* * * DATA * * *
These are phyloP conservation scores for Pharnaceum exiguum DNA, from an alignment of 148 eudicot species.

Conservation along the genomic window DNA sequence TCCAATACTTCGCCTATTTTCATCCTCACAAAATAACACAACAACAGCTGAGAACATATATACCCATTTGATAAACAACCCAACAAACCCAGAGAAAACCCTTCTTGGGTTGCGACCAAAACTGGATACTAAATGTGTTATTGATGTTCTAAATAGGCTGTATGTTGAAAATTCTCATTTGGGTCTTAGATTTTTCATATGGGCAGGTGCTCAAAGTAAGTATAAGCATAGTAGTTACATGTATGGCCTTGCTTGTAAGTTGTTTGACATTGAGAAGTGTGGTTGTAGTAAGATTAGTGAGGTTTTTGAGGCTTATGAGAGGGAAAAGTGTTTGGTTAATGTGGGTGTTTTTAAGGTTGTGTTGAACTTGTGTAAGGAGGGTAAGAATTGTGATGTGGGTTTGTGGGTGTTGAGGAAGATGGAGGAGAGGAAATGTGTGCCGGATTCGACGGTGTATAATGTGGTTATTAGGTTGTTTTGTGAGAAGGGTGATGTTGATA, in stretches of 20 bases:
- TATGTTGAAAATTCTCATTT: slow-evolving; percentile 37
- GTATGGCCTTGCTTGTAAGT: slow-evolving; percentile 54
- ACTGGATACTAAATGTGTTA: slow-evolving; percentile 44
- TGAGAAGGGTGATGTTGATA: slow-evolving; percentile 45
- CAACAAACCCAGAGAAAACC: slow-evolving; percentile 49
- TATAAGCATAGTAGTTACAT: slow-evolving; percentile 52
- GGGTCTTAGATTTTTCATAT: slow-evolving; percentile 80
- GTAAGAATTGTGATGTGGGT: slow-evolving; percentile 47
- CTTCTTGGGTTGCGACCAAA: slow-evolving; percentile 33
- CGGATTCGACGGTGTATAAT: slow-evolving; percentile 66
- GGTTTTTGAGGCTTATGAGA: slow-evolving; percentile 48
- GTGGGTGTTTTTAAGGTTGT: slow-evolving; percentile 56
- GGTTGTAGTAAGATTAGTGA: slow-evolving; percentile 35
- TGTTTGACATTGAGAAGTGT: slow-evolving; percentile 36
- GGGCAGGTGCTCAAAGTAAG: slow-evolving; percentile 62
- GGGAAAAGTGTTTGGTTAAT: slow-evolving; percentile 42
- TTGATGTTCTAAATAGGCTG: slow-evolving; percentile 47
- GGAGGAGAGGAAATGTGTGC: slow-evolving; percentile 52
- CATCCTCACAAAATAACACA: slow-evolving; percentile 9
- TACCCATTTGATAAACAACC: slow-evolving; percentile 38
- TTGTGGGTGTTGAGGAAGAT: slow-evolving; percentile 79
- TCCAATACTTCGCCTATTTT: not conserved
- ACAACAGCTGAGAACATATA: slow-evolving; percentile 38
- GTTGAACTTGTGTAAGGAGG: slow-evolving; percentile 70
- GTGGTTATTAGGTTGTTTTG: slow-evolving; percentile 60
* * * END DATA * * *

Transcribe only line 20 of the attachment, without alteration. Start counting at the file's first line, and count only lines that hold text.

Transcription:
- GGAGGAGAGGAAATGTGTGC: slow-evolving; percentile 52